GISA announces new division to promote sports after 10 GHSA members join

The Georgia Independent Association on Friday announced a new division called the Georgia Independent Athletic Association to promote sports teams and programs. Officials at Friday's announcement at Mercer University were (from left) Clint Morgan, GISA director of athletics; Jeff Jackson, president; 
Tommy Marshall, GIAA commissioner;  
Stan Whitlock, vice president; and 
Todd Whetsel, teacher services coordinator.

Credit: Courtesy of GISA

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The Georgia Independent Association on Friday announced a new division called the Georgia Independent Athletic Association to promote sports teams and programs. Officials at Friday's announcement at Mercer University were (from left) Clint Morgan, GISA director of athletics; Jeff Jackson, president; Tommy Marshall, GIAA commissioner; Stan Whitlock, vice president; and Todd Whetsel, teacher services coordinator.

Credit: Courtesy of GISA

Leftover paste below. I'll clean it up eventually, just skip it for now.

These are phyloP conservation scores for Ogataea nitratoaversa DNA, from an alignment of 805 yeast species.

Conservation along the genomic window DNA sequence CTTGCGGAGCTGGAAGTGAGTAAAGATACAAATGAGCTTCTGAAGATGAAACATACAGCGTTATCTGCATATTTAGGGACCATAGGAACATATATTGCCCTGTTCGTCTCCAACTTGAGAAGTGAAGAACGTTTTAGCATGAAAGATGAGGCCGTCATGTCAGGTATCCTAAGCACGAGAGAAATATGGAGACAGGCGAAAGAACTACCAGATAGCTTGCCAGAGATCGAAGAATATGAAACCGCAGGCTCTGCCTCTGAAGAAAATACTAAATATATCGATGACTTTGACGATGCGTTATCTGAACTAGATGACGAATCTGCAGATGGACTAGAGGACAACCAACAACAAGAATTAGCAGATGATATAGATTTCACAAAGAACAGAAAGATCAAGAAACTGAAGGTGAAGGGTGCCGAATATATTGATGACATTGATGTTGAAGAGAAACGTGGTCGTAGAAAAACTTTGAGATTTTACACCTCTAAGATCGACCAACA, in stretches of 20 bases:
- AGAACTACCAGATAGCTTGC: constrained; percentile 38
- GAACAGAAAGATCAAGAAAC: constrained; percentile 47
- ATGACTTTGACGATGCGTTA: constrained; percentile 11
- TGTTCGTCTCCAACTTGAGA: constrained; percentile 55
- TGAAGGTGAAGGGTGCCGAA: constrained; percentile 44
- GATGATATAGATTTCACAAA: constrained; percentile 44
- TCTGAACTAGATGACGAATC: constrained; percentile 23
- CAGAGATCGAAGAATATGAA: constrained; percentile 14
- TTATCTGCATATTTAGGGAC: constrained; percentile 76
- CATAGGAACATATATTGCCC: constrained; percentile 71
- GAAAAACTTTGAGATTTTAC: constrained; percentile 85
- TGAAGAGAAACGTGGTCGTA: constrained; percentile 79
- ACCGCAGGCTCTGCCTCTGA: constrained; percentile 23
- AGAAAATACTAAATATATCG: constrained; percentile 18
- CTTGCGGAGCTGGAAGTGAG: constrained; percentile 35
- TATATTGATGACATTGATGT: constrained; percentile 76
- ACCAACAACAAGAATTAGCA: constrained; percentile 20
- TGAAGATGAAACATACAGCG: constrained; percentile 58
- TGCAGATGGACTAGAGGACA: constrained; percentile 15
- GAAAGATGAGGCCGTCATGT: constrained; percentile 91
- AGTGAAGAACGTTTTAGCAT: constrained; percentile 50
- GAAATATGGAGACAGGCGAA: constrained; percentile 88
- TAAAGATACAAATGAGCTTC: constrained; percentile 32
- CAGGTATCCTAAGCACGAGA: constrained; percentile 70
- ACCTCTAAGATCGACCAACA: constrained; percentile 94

Credit: Courtesy of GISA

The Georgia Independent School Association announced Friday evening the formation of a division called the Georgia Independent Athletic Association, whose objective will be to support and promote GISA’s athletic teams and programs.

GISA also named former Marist athletic director Tommy Marshall the new GIAA’s commissioner between its Class AAA and AA championship games at Mercer University,

GISA is an association of smaller independent and private schools, only 27 of which played football this season. But it’s getting a huge booster shot in 2022-23 because 10 schools – all with football teams - are leaving the Georgia High School Association to join up.

The 10 are Tattnall Square, Stratford Academy, Mount de Sales and First Presbyterian of Macon, Lakeview Academy of Gainesville, Deerfield-Windsor of Albany, Heritage of Newnan, George Walton Academy of Monroe, Strong Rock Christian of Locust Grove and St. Anne-Pacelli of Columbus.

Eight are former GISA members that are returning, but Lakeview and Pacelli are long-time GHSA members. Most of the 10 have stated as reasons for leaving the GHSA the desire for more influence of their affairs. Some complained of a new GHSA rule that made it harder for transfer students to gain immediate eligibility in sports. Others GHSA schools have shown interest in GISA as well.

“I believe I can speak for all independent high schools when I say we are thrilled to announce the formation of the GIAA,” said Marshall, who retired from Marist last May after 25 years, most of which he also served on the GHSA’s executive committee. “We have created an incredible organization that understands and supports the needs of independent high school athletic programs, and we look forward to helping these schools thrive for years to come.”

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